Monotheism And Tolerance: Recovering A Religion Of Reason

Paperback | January 11, 2010

byRobert Erlewine

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Why are religious tolerance and pluralism so difficult to achieve? Why is the often violent fundamentalist backlash against them so potent? Robert Erlewine looks to a new religion of reason for answers to these questions. Drawing on Enlightenment writers Moses Mendelssohn, Immanuel Kant, and Hermann Cohen, who placed Christianity and Judaism in tension with tolerance and pluralism, Erlewine finds a way to break the impasse, soften hostilities, and establish equal relationships with the Other. Erlewine's recovery of a religion of reason stands in contrast both to secularist critics of religion who reject religion for the sake of reason and to contemporary religious conservatives who eschew reason for the sake of religion. Monotheism and Tolerance suggests a way to deal with the intractable problem of religiously motivated and justified violence.

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Why are religious tolerance and pluralism so difficult to achieve? Why is the often violent fundamentalist backlash against them so potent? Robert Erlewine looks to a new religion of reason for answers to these questions. Drawing on Enlightenment writers Moses Mendelssohn, Immanuel Kant, and Hermann Cohen, who placed Christianity and J...

Robert Erlewine is Assistant Professor in the Department of Religious Studies at Illinois Wesleyan University.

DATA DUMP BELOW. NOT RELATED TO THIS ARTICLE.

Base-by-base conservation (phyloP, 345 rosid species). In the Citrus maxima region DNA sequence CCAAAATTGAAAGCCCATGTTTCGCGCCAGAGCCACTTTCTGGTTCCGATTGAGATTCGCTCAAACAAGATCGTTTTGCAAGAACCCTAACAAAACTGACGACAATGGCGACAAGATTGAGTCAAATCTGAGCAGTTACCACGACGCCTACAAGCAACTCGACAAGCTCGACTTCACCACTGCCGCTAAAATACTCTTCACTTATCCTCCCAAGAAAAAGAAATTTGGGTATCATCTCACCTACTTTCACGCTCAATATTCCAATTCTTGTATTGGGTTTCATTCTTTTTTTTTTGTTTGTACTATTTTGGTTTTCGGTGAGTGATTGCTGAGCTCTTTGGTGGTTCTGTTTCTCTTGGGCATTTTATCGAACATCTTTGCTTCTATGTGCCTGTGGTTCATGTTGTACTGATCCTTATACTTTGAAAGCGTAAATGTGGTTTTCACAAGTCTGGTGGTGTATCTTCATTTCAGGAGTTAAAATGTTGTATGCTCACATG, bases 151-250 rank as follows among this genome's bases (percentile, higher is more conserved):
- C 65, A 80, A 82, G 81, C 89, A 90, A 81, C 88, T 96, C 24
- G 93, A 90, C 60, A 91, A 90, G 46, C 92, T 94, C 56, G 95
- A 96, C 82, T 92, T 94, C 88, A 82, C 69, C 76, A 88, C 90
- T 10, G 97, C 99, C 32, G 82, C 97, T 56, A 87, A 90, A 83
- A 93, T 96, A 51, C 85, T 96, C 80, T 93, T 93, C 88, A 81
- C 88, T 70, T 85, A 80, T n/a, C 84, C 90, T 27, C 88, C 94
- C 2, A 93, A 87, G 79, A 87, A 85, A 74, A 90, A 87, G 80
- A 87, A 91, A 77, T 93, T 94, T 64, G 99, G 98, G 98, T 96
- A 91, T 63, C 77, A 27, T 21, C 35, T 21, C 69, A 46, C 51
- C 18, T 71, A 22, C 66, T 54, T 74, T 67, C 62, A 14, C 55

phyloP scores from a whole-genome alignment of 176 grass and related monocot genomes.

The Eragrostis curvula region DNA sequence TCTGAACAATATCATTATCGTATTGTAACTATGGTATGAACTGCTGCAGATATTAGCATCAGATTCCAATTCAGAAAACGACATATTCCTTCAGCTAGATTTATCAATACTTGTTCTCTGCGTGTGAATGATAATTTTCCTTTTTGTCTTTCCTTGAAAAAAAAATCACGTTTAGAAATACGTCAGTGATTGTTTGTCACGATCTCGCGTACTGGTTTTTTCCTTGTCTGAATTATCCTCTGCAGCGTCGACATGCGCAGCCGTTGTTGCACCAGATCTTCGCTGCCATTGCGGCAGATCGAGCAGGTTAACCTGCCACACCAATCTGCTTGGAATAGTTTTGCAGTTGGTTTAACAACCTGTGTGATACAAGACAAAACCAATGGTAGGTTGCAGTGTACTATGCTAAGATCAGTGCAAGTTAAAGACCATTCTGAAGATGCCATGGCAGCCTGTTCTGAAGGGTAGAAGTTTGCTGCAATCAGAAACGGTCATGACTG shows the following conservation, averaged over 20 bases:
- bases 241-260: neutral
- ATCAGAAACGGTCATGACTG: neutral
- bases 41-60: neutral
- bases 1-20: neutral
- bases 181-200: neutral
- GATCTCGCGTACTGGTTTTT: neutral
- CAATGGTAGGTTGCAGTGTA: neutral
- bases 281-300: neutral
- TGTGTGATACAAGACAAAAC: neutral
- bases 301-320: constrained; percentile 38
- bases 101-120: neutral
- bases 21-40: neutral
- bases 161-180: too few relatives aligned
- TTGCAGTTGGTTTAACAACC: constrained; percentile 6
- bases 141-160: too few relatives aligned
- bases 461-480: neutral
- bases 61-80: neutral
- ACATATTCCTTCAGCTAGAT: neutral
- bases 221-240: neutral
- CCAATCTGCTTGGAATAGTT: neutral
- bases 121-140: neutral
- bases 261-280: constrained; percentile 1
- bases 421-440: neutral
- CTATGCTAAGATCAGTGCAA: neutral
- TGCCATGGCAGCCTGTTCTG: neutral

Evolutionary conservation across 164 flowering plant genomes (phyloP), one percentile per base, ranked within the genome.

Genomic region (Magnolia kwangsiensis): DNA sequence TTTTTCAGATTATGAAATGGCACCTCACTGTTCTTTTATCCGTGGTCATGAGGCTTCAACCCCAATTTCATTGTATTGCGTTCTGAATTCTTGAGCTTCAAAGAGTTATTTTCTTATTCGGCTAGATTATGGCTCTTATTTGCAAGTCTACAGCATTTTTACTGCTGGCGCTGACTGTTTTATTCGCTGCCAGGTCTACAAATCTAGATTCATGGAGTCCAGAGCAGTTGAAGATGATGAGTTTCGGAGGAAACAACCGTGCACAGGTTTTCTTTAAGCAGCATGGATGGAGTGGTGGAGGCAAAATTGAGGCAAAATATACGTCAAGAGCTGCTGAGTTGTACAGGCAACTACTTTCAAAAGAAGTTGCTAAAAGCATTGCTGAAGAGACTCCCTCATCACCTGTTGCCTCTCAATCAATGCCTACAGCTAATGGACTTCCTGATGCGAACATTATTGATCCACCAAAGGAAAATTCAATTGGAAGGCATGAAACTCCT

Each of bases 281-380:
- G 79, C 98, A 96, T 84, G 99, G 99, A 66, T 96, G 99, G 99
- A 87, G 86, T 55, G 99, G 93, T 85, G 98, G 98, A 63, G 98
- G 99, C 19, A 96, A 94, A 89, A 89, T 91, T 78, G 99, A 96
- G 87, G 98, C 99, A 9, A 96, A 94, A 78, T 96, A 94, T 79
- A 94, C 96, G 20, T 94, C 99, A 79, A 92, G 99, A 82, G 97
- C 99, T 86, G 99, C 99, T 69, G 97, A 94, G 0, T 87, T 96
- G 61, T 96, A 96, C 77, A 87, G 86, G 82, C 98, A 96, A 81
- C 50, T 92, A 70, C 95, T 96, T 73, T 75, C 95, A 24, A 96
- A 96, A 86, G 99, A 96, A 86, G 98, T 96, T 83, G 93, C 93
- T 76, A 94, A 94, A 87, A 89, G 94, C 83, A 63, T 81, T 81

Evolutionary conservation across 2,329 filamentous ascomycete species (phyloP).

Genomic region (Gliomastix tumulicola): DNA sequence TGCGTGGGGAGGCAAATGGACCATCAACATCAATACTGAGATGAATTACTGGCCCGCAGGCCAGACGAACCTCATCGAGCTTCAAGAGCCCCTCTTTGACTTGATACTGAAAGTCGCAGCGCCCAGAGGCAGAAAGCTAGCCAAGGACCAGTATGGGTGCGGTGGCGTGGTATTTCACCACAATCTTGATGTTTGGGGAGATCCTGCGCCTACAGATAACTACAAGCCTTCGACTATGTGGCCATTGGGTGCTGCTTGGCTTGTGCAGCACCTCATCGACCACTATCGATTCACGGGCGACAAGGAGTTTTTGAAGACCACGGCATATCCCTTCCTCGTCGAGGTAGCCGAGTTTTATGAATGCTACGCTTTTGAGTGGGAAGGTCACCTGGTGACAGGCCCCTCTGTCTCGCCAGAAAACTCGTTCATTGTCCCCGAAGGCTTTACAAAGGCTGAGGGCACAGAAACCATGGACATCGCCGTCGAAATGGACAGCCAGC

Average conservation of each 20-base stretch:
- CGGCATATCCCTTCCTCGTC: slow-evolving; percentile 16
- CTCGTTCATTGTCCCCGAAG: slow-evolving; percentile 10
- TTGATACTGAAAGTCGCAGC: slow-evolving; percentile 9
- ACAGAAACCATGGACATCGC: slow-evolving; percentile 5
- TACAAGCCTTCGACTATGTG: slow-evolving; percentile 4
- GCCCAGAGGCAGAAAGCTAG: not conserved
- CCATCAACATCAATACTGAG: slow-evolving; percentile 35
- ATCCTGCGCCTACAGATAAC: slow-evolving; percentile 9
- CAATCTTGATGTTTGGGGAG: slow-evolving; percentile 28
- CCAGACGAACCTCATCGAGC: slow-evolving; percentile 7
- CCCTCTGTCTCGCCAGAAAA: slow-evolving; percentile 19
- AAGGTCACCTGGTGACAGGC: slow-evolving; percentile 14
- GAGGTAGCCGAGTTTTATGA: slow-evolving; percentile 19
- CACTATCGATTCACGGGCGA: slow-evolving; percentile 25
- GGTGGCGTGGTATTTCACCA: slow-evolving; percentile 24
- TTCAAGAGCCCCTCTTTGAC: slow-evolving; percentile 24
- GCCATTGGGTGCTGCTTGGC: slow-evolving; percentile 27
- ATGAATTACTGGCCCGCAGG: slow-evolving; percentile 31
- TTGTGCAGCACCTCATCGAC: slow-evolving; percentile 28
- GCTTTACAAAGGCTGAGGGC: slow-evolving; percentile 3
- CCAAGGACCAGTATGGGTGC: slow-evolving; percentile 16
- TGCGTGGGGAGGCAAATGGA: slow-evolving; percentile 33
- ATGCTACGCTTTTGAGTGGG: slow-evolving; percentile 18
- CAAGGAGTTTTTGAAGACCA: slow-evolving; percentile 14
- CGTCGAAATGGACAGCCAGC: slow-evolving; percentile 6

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Format:PaperbackDimensions:258 pages, 9.25 × 6.12 × 0.75 inPublished:January 11, 2010Publisher:Indiana University PressLanguage:English

The following ISBNs are associated with this title:

ISBN - 10:0253221560

ISBN - 13:9780253221568

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Table of Contents

Contents<_5c_>

Acknowledgements

Part 1. Overcoming the Current Crisis
1. Monotheism, Tolerance, and Pluralism: The Current Impasse
2. Learning from the Past: Introducing the Thinkers of the Religion of Reason

Part 2. Mendelssohn: Idolatry and Indiscernability
3. Mendelssohn and the Repudiation of Divine Tyranny
4. Monotheism and the Indiscernible Other

Part 3. Kant: Religious Tolerance
5. Radical Evil and the Mire of Unsocial Sociability
6. Kant and the Religion of Tolerance

Part 4. Cohen: Ethical Intolerance
7. Cohen and the Monotheism of Correlation
8. Cohen, Rational Supererogation, and the Suffering Servant

Conclusion: Revelation, Reason, and the Legacy of the Enlightenment

Notes
Works Cited
Index

Editorial Reviews

"An important corrective to recent discussions of the relation between monotheism and tolerance." -Leora Batnitzky, Princeton University